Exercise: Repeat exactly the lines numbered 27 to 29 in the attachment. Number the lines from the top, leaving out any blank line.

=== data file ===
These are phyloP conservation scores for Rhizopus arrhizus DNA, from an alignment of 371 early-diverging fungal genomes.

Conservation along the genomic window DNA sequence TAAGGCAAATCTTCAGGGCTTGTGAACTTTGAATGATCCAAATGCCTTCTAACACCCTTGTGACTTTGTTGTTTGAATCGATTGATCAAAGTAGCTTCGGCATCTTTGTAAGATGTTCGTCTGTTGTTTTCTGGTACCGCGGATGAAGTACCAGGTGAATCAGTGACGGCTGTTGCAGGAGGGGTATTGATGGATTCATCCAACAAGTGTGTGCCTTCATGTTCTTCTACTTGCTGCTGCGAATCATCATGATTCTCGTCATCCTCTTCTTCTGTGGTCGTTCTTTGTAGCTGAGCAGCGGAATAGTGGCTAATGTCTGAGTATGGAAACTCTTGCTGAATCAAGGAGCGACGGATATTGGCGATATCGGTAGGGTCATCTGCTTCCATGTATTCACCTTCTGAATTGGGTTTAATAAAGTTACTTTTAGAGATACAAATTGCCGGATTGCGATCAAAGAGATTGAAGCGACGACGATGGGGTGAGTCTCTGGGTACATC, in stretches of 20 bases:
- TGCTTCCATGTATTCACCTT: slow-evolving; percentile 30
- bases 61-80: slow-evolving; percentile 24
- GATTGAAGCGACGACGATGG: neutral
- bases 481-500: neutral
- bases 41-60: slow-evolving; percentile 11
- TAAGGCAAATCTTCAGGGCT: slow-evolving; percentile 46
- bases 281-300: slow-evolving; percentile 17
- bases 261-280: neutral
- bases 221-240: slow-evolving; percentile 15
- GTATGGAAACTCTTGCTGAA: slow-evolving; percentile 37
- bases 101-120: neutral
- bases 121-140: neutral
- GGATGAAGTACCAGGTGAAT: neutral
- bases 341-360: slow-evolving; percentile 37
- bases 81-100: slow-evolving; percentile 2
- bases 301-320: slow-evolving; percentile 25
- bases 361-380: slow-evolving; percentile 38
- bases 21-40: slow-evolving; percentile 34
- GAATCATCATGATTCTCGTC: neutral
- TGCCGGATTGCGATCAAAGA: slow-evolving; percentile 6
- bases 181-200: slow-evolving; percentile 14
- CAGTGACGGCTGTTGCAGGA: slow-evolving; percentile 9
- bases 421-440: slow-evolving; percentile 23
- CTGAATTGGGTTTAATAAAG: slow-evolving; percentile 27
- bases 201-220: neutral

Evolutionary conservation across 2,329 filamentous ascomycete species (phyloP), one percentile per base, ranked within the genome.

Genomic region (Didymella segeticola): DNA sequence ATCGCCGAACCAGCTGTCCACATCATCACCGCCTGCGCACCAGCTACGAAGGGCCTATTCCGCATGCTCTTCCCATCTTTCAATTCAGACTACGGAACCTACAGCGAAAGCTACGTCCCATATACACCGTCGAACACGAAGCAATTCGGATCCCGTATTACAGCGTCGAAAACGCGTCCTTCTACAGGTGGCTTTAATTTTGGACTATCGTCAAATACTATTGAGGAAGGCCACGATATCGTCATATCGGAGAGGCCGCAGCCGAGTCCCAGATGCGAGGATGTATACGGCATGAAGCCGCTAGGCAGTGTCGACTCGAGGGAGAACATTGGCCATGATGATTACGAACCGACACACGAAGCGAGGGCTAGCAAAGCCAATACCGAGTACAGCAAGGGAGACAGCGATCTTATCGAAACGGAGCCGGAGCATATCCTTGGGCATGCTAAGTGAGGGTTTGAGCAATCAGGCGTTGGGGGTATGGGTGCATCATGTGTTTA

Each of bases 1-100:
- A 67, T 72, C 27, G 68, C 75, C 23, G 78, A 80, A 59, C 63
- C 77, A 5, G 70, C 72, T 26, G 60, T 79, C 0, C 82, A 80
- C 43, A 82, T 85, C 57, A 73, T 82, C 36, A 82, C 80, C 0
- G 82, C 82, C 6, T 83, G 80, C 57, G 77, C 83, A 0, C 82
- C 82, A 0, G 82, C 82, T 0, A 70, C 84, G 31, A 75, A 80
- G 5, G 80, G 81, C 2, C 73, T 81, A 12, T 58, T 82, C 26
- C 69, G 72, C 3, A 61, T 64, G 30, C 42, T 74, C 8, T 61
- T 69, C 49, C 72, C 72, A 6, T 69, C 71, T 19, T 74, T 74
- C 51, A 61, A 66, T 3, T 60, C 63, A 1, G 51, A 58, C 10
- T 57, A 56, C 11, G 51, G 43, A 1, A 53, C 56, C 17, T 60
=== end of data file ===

- bases 201-220: neutral

Evolutionary conservation across 2,329 filamentous ascomycete species (phyloP), one percentile per base, ranked within the genome.

Genomic region (Didymella segeticola): DNA sequence ATCGCCGAACCAGCTGTCCACATCATCACCGCCTGCGCACCAGCTACGAAGGGCCTATTCCGCATGCTCTTCCCATCTTTCAATTCAGACTACGGAACCTACAGCGAAAGCTACGTCCCATATACACCGTCGAACACGAAGCAATTCGGATCCCGTATTACAGCGTCGAAAACGCGTCCTTCTACAGGTGGCTTTAATTTTGGACTATCGTCAAATACTATTGAGGAAGGCCACGATATCGTCATATCGGAGAGGCCGCAGCCGAGTCCCAGATGCGAGGATGTATACGGCATGAAGCCGCTAGGCAGTGTCGACTCGAGGGAGAACATTGGCCATGATGATTACGAACCGACACACGAAGCGAGGGCTAGCAAAGCCAATACCGAGTACAGCAAGGGAGACAGCGATCTTATCGAAACGGAGCCGGAGCATATCCTTGGGCATGCTAAGTGAGGGTTTGAGCAATCAGGCGTTGGGGGTATGGGTGCATCATGTGTTTA